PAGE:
So, let's create a simple example test to demonstrate how automated deployment tests can help you by using a few pieces of technology:
Ubuntu Linux: Linux operating system and distribution for personal computers, smartphones, and network servers
JMeter: An application designed to load test functional behavior and measure performance
Event Notify Test Runner: A utility for running arbitrary commands when files change
Mutt E-Mail Client: A Command Line Email Client
Now, let's create the workflow for our automated TMS deployment testing:
Monitor for TMS changes
Launch the test suite
Record the test suite results
Send the test suite results
View the test suite results
Creating a suite of tests in JMeter (or whatever testing tool you choose) is outside the scope of this example. For this example, let's assume a single test which checks if a website responds with an HTTP status of “200 OK.” Ebiquity is, of course, here to help you create a comprehensive test suite which will give you all the info you need to make actionable marketing decisions.
Here’s how you should follow through with each step, including code examples:
1. Monitor for TMS changes- We want to know when a new version of TMS code is deployed to our production environment. The quick and dirty way to achieve this is by monitoring the file system on our Ubuntu web server. When the TMS universal tag file is changed, we launch our test suite.
$ ls some-tag.js | entr some-test-runner
2. Launch the test suite- JMeter can be run in command line mode by passing in a test suite to execute.
$ ls sometag.js | entr jmeter -n -t tests.jmx
3. Record the test suite results- We tell JMeter where we want our test results to be saved.
$ ls sometag.js | entr jmeter -n -t tests.jmx -l results.jtl
4. Send the test suite results- Create another monitor for the test suite results file. When the file changes, we send the file as an email attachment.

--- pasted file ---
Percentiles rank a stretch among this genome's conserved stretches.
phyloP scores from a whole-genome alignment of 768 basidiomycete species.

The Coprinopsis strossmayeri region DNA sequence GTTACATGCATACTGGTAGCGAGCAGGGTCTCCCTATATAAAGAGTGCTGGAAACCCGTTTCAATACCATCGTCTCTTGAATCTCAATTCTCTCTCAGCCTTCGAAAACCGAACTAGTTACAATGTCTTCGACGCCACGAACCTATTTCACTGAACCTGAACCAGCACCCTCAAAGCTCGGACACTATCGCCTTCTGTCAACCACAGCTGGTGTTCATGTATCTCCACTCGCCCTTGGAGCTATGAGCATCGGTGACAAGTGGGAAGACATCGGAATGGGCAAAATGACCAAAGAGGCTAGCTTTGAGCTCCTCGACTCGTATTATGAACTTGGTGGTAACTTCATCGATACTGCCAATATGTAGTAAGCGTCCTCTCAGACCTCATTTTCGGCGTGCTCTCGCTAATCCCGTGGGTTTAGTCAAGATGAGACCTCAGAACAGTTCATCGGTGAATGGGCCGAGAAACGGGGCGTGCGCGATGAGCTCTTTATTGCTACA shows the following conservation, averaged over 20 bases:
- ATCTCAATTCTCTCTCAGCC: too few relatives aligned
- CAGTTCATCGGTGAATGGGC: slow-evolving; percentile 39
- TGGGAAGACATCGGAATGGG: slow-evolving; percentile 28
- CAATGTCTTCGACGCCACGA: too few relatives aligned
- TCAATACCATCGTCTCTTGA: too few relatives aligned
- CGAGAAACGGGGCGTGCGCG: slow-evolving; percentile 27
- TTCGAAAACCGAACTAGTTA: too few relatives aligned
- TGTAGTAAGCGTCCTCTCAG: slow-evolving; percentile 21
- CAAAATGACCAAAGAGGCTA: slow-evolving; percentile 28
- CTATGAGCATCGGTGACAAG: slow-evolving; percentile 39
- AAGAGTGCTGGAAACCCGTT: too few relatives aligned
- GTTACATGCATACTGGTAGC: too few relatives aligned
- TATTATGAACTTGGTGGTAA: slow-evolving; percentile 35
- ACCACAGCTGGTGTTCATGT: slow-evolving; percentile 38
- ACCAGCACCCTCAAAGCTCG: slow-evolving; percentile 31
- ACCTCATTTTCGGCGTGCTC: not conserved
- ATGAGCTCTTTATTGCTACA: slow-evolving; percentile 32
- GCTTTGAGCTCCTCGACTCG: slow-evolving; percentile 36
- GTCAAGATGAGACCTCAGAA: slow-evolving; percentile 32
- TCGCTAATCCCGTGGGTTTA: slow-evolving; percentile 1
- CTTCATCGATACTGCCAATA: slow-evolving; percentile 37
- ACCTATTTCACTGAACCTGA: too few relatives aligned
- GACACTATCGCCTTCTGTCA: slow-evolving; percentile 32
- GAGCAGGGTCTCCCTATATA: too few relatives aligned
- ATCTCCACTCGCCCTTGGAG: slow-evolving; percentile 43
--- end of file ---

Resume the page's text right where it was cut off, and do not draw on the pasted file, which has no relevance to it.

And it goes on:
$ ls results.jtl | entr mutt -a results.jtl -s "Test Suite Results" -- email@example.com
5. View the test suite results- JMeter comes with a handy dandy graphical user interface (GUI) which lets us view the test results as graphs or trees or grids or whatever we desire. Firing up the GUI and analyzing the test results is again outside of this tutorial's scope. And again, our team can help you develop a test results analysis based upon your specific business and project needs.
Make it Happen
Once you have a basic automated deployment testing routine configured and running, the sky is the limit. You could move your test suite to the cloud and run your tests from different locations around the world. You could set up a feedback mechanism which notifies developers when a test fails. You could even create another feedback mechanism which notifies your operations team when a performance test fails. The possibilities of automated TMS deployment testing are truly endless, so get on the road to that Analytics Nobel Peace Prize and take advantage of it!
Do you use automated TMS deployment testing? For more information, contact us at firstname.lastname@example.org